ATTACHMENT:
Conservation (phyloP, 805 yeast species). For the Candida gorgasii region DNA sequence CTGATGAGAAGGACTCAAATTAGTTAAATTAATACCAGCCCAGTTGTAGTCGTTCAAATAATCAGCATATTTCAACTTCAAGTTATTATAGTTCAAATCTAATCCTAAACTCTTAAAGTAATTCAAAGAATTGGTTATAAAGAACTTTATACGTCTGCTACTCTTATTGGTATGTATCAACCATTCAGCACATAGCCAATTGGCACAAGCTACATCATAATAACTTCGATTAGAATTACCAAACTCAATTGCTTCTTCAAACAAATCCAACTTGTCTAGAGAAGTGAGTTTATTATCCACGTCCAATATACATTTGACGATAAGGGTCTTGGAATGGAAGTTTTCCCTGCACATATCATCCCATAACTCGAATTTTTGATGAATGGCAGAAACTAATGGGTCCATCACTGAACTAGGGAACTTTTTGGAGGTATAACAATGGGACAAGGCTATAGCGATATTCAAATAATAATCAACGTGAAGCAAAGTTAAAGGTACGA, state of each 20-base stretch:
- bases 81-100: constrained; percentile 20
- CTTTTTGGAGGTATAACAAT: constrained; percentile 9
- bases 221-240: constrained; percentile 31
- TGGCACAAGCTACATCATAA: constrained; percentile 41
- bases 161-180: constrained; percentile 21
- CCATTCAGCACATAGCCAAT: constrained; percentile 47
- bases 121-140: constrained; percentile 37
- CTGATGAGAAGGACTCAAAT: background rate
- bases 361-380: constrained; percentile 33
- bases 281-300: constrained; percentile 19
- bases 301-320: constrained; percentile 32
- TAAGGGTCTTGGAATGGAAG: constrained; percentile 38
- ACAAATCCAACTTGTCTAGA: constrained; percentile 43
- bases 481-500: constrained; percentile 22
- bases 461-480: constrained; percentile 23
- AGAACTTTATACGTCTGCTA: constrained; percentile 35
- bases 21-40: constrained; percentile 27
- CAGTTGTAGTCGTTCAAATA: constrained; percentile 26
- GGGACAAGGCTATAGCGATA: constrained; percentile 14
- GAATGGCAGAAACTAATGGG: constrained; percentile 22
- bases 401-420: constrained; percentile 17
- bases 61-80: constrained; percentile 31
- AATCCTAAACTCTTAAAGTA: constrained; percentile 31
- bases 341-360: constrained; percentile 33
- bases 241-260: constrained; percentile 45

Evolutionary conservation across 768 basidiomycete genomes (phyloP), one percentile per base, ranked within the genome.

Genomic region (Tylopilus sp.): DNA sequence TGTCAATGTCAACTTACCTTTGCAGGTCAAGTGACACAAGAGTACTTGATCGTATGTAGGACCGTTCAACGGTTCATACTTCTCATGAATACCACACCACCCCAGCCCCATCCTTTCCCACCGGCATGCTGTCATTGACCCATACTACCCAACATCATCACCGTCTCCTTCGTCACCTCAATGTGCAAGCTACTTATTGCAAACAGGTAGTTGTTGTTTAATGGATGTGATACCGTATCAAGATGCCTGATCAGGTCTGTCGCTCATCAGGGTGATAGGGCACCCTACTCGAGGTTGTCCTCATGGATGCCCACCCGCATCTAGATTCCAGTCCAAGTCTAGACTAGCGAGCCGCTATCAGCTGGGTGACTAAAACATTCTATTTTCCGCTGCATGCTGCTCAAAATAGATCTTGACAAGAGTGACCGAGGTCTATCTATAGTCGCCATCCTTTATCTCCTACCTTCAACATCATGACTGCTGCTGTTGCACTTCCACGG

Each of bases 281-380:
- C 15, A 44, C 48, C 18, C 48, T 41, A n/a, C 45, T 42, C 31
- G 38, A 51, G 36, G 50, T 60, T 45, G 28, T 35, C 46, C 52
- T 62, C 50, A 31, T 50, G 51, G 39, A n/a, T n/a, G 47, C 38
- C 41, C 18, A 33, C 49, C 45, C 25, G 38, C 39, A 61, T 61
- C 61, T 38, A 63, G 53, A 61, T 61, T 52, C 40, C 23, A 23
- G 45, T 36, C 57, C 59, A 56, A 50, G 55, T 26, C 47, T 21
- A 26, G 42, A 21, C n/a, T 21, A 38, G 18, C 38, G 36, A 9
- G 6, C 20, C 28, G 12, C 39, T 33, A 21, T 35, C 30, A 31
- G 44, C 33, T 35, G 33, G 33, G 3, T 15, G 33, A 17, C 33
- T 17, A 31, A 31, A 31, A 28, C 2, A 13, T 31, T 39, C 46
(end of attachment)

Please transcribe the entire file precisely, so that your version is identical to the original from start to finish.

Conservation (phyloP, 805 yeast species). For the Candida gorgasii region DNA sequence CTGATGAGAAGGACTCAAATTAGTTAAATTAATACCAGCCCAGTTGTAGTCGTTCAAATAATCAGCATATTTCAACTTCAAGTTATTATAGTTCAAATCTAATCCTAAACTCTTAAAGTAATTCAAAGAATTGGTTATAAAGAACTTTATACGTCTGCTACTCTTATTGGTATGTATCAACCATTCAGCACATAGCCAATTGGCACAAGCTACATCATAATAACTTCGATTAGAATTACCAAACTCAATTGCTTCTTCAAACAAATCCAACTTGTCTAGAGAAGTGAGTTTATTATCCACGTCCAATATACATTTGACGATAAGGGTCTTGGAATGGAAGTTTTCCCTGCACATATCATCCCATAACTCGAATTTTTGATGAATGGCAGAAACTAATGGGTCCATCACTGAACTAGGGAACTTTTTGGAGGTATAACAATGGGACAAGGCTATAGCGATATTCAAATAATAATCAACGTGAAGCAAAGTTAAAGGTACGA, state of each 20-base stretch:
- bases 81-100: constrained; percentile 20
- CTTTTTGGAGGTATAACAAT: constrained; percentile 9
- bases 221-240: constrained; percentile 31
- TGGCACAAGCTACATCATAA: constrained; percentile 41
- bases 161-180: constrained; percentile 21
- CCATTCAGCACATAGCCAAT: constrained; percentile 47
- bases 121-140: constrained; percentile 37
- CTGATGAGAAGGACTCAAAT: background rate
- bases 361-380: constrained; percentile 33
- bases 281-300: constrained; percentile 19
- bases 301-320: constrained; percentile 32
- TAAGGGTCTTGGAATGGAAG: constrained; percentile 38
- ACAAATCCAACTTGTCTAGA: constrained; percentile 43
- bases 481-500: constrained; percentile 22
- bases 461-480: constrained; percentile 23
- AGAACTTTATACGTCTGCTA: constrained; percentile 35
- bases 21-40: constrained; percentile 27
- CAGTTGTAGTCGTTCAAATA: constrained; percentile 26
- GGGACAAGGCTATAGCGATA: constrained; percentile 14
- GAATGGCAGAAACTAATGGG: constrained; percentile 22
- bases 401-420: constrained; percentile 17
- bases 61-80: constrained; percentile 31
- AATCCTAAACTCTTAAAGTA: constrained; percentile 31
- bases 341-360: constrained; percentile 33
- bases 241-260: constrained; percentile 45

Evolutionary conservation across 768 basidiomycete genomes (phyloP), one percentile per base, ranked within the genome.

Genomic region (Tylopilus sp.): DNA sequence TGTCAATGTCAACTTACCTTTGCAGGTCAAGTGACACAAGAGTACTTGATCGTATGTAGGACCGTTCAACGGTTCATACTTCTCATGAATACCACACCACCCCAGCCCCATCCTTTCCCACCGGCATGCTGTCATTGACCCATACTACCCAACATCATCACCGTCTCCTTCGTCACCTCAATGTGCAAGCTACTTATTGCAAACAGGTAGTTGTTGTTTAATGGATGTGATACCGTATCAAGATGCCTGATCAGGTCTGTCGCTCATCAGGGTGATAGGGCACCCTACTCGAGGTTGTCCTCATGGATGCCCACCCGCATCTAGATTCCAGTCCAAGTCTAGACTAGCGAGCCGCTATCAGCTGGGTGACTAAAACATTCTATTTTCCGCTGCATGCTGCTCAAAATAGATCTTGACAAGAGTGACCGAGGTCTATCTATAGTCGCCATCCTTTATCTCCTACCTTCAACATCATGACTGCTGCTGTTGCACTTCCACGG

Each of bases 281-380:
- C 15, A 44, C 48, C 18, C 48, T 41, A n/a, C 45, T 42, C 31
- G 38, A 51, G 36, G 50, T 60, T 45, G 28, T 35, C 46, C 52
- T 62, C 50, A 31, T 50, G 51, G 39, A n/a, T n/a, G 47, C 38
- C 41, C 18, A 33, C 49, C 45, C 25, G 38, C 39, A 61, T 61
- C 61, T 38, A 63, G 53, A 61, T 61, T 52, C 40, C 23, A 23
- G 45, T 36, C 57, C 59, A 56, A 50, G 55, T 26, C 47, T 21
- A 26, G 42, A 21, C n/a, T 21, A 38, G 18, C 38, G 36, A 9
- G 6, C 20, C 28, G 12, C 39, T 33, A 21, T 35, C 30, A 31
- G 44, C 33, T 35, G 33, G 33, G 3, T 15, G 33, A 17, C 33
- T 17, A 31, A 31, A 31, A 28, C 2, A 13, T 31, T 39, C 46